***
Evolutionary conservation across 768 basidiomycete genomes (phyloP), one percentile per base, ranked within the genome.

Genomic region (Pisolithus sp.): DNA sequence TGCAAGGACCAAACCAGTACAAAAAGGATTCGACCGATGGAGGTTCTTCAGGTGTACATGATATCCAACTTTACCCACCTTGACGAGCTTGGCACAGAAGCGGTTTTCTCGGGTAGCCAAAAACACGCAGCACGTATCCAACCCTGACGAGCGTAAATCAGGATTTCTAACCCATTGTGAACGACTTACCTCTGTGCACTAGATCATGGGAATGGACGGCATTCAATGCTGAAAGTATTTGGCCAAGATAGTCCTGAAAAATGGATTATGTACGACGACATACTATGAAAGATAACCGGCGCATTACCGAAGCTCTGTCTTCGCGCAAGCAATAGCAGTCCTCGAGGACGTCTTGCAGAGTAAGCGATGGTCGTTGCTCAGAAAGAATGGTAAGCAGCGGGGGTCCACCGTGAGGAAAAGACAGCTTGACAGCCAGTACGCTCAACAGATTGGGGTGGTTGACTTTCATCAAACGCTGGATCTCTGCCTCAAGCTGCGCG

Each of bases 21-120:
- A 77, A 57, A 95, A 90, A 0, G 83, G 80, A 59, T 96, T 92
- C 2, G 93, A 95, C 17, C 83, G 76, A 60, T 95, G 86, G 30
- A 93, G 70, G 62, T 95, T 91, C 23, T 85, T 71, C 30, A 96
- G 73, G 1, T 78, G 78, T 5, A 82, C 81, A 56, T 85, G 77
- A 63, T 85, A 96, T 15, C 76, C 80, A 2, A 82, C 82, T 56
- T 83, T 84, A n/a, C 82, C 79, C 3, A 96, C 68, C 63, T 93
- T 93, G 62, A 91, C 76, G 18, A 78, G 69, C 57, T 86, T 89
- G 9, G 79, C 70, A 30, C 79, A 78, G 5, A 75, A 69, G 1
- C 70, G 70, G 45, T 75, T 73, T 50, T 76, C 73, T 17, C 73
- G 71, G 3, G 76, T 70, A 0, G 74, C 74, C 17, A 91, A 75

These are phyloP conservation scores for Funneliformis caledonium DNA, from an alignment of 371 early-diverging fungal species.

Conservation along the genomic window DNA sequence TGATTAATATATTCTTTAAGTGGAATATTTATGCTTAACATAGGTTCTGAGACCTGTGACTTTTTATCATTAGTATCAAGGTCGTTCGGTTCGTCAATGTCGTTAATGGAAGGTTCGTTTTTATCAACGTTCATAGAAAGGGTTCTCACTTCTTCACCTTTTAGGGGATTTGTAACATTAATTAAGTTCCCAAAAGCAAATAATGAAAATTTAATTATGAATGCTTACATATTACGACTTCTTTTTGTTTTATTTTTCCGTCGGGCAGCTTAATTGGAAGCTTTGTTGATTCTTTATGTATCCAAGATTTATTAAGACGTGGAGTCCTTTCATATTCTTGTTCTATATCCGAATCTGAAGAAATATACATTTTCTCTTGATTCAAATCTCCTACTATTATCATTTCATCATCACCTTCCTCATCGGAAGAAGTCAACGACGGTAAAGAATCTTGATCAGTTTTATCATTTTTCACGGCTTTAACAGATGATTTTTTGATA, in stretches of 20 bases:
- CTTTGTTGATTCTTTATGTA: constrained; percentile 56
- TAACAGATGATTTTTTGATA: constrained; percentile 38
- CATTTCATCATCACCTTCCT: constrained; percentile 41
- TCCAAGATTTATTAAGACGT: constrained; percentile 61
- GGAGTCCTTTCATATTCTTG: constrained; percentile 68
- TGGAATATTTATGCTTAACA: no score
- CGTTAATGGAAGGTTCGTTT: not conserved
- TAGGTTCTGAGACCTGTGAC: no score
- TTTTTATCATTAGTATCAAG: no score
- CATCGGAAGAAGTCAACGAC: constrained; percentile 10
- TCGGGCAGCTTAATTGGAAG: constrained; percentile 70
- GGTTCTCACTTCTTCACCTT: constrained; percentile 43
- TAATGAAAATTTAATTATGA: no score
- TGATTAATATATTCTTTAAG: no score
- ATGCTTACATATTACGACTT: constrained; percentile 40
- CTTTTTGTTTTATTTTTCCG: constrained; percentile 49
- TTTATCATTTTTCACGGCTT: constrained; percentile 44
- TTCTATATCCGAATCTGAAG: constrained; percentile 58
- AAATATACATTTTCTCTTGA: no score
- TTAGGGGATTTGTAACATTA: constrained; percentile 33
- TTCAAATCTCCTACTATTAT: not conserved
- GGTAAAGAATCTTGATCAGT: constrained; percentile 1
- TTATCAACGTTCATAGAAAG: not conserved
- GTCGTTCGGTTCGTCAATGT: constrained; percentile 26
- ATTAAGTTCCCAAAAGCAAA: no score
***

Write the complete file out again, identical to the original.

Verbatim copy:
Evolutionary conservation across 768 basidiomycete genomes (phyloP), one percentile per base, ranked within the genome.

Genomic region (Pisolithus sp.): DNA sequence TGCAAGGACCAAACCAGTACAAAAAGGATTCGACCGATGGAGGTTCTTCAGGTGTACATGATATCCAACTTTACCCACCTTGACGAGCTTGGCACAGAAGCGGTTTTCTCGGGTAGCCAAAAACACGCAGCACGTATCCAACCCTGACGAGCGTAAATCAGGATTTCTAACCCATTGTGAACGACTTACCTCTGTGCACTAGATCATGGGAATGGACGGCATTCAATGCTGAAAGTATTTGGCCAAGATAGTCCTGAAAAATGGATTATGTACGACGACATACTATGAAAGATAACCGGCGCATTACCGAAGCTCTGTCTTCGCGCAAGCAATAGCAGTCCTCGAGGACGTCTTGCAGAGTAAGCGATGGTCGTTGCTCAGAAAGAATGGTAAGCAGCGGGGGTCCACCGTGAGGAAAAGACAGCTTGACAGCCAGTACGCTCAACAGATTGGGGTGGTTGACTTTCATCAAACGCTGGATCTCTGCCTCAAGCTGCGCG

Each of bases 21-120:
- A 77, A 57, A 95, A 90, A 0, G 83, G 80, A 59, T 96, T 92
- C 2, G 93, A 95, C 17, C 83, G 76, A 60, T 95, G 86, G 30
- A 93, G 70, G 62, T 95, T 91, C 23, T 85, T 71, C 30, A 96
- G 73, G 1, T 78, G 78, T 5, A 82, C 81, A 56, T 85, G 77
- A 63, T 85, A 96, T 15, C 76, C 80, A 2, A 82, C 82, T 56
- T 83, T 84, A n/a, C 82, C 79, C 3, A 96, C 68, C 63, T 93
- T 93, G 62, A 91, C 76, G 18, A 78, G 69, C 57, T 86, T 89
- G 9, G 79, C 70, A 30, C 79, A 78, G 5, A 75, A 69, G 1
- C 70, G 70, G 45, T 75, T 73, T 50, T 76, C 73, T 17, C 73
- G 71, G 3, G 76, T 70, A 0, G 74, C 74, C 17, A 91, A 75

These are phyloP conservation scores for Funneliformis caledonium DNA, from an alignment of 371 early-diverging fungal species.

Conservation along the genomic window DNA sequence TGATTAATATATTCTTTAAGTGGAATATTTATGCTTAACATAGGTTCTGAGACCTGTGACTTTTTATCATTAGTATCAAGGTCGTTCGGTTCGTCAATGTCGTTAATGGAAGGTTCGTTTTTATCAACGTTCATAGAAAGGGTTCTCACTTCTTCACCTTTTAGGGGATTTGTAACATTAATTAAGTTCCCAAAAGCAAATAATGAAAATTTAATTATGAATGCTTACATATTACGACTTCTTTTTGTTTTATTTTTCCGTCGGGCAGCTTAATTGGAAGCTTTGTTGATTCTTTATGTATCCAAGATTTATTAAGACGTGGAGTCCTTTCATATTCTTGTTCTATATCCGAATCTGAAGAAATATACATTTTCTCTTGATTCAAATCTCCTACTATTATCATTTCATCATCACCTTCCTCATCGGAAGAAGTCAACGACGGTAAAGAATCTTGATCAGTTTTATCATTTTTCACGGCTTTAACAGATGATTTTTTGATA, in stretches of 20 bases:
- CTTTGTTGATTCTTTATGTA: constrained; percentile 56
- TAACAGATGATTTTTTGATA: constrained; percentile 38
- CATTTCATCATCACCTTCCT: constrained; percentile 41
- TCCAAGATTTATTAAGACGT: constrained; percentile 61
- GGAGTCCTTTCATATTCTTG: constrained; percentile 68
- TGGAATATTTATGCTTAACA: no score
- CGTTAATGGAAGGTTCGTTT: not conserved
- TAGGTTCTGAGACCTGTGAC: no score
- TTTTTATCATTAGTATCAAG: no score
- CATCGGAAGAAGTCAACGAC: constrained; percentile 10
- TCGGGCAGCTTAATTGGAAG: constrained; percentile 70
- GGTTCTCACTTCTTCACCTT: constrained; percentile 43
- TAATGAAAATTTAATTATGA: no score
- TGATTAATATATTCTTTAAG: no score
- ATGCTTACATATTACGACTT: constrained; percentile 40
- CTTTTTGTTTTATTTTTCCG: constrained; percentile 49
- TTTATCATTTTTCACGGCTT: constrained; percentile 44
- TTCTATATCCGAATCTGAAG: constrained; percentile 58
- AAATATACATTTTCTCTTGA: no score
- TTAGGGGATTTGTAACATTA: constrained; percentile 33
- TTCAAATCTCCTACTATTAT: not conserved
- GGTAAAGAATCTTGATCAGT: constrained; percentile 1
- TTATCAACGTTCATAGAAAG: not conserved
- GTCGTTCGGTTCGTCAATGT: constrained; percentile 26
- ATTAAGTTCCCAAAAGCAAA: no score